About 1,300 Form One students failed to report to national schools where they were offered places, according to an Education ministry audit.
Only 14,934 students — 7,361 girls and 7,573 boys — made it to the 78 national schools countrywide.
Some 16,125 students who wrote the KCPE exam last year had been admitted to the top schools.
On Tuesday, the ministry will receive another report from principals showing the slots that have not been taken up and replacements made.
Schools close on April 12.
“So far, 93 per cent of students admitted to national schools had reported by last month,” former Education minister Mutula Kilonzo said.
“The remaining 1,291 slots were taken by students who reported late and through replacement coordinated at the ministry headquarters,” Mr Kilonzo said in the report on Form One returns (2013).
Tuesday’s report will show the number of students who reported to national special schools, extra-county, county, district and private schools.
The majority of students —389,299 — were expected to join district schools while county schools took 126,167, extra-county (36,115), special national schools (600) and 59,705 went to private schools.
There are 7,425 secondary schools in the country that absorbed 628,051 of the 819,295 pupils who sat their KCPE exam last year, meaning nearly 200,000 could not find places.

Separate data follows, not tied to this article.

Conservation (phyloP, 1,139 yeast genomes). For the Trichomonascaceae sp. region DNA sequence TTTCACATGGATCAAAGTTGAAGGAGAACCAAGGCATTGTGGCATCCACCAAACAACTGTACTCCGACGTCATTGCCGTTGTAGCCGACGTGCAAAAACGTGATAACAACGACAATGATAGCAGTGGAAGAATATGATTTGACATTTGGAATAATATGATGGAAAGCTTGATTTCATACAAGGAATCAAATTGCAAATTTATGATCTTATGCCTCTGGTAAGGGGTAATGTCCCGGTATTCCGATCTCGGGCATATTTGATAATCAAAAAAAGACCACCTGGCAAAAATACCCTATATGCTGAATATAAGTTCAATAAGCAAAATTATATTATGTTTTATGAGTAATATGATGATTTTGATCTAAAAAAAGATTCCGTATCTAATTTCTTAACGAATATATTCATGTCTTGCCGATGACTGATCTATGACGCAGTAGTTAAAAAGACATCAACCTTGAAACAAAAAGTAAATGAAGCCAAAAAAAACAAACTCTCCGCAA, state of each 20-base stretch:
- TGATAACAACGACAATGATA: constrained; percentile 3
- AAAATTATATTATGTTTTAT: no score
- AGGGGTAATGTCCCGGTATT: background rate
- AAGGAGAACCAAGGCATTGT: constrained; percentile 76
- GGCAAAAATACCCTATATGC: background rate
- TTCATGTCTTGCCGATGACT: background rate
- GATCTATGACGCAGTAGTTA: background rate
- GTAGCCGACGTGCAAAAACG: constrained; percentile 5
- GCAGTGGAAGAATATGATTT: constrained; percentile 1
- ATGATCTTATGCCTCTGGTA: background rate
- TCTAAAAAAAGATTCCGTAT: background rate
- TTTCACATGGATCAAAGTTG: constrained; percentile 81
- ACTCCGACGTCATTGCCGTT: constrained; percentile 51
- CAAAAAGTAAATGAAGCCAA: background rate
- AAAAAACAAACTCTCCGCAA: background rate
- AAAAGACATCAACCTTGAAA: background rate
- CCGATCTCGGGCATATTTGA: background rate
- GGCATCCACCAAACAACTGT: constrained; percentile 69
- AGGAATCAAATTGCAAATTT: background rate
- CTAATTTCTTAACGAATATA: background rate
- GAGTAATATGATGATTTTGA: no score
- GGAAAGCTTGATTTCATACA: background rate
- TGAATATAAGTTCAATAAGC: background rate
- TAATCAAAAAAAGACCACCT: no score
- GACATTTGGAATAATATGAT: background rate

Mr Kilonzo said admissions for extra-county and county schools were still on last month following delays in Form One selections after exam results were delayed by three weeks.
“Replacements for these were done on March 14 at county level. Replacement for district schools was conducted on March 18,” he said.
Mr Kilonzo said admission letters were free and parents should not be cheated into parting with “presents, tokens of appreciation or inducements” to get the letters.
He asked MPs to assist students in their constituencies through Constituency Development Fund and bursaries.
At the same time, education lobby group, Elimu Yetu Coalition, has urged the government to streamline secondary school fees.
“The fees are prohibitive to children from poor families. Why should two schools of the same category have a difference of more than Sh20,0000 in fees?” Elimu coordinator Janet Muthoni-Ouko asked.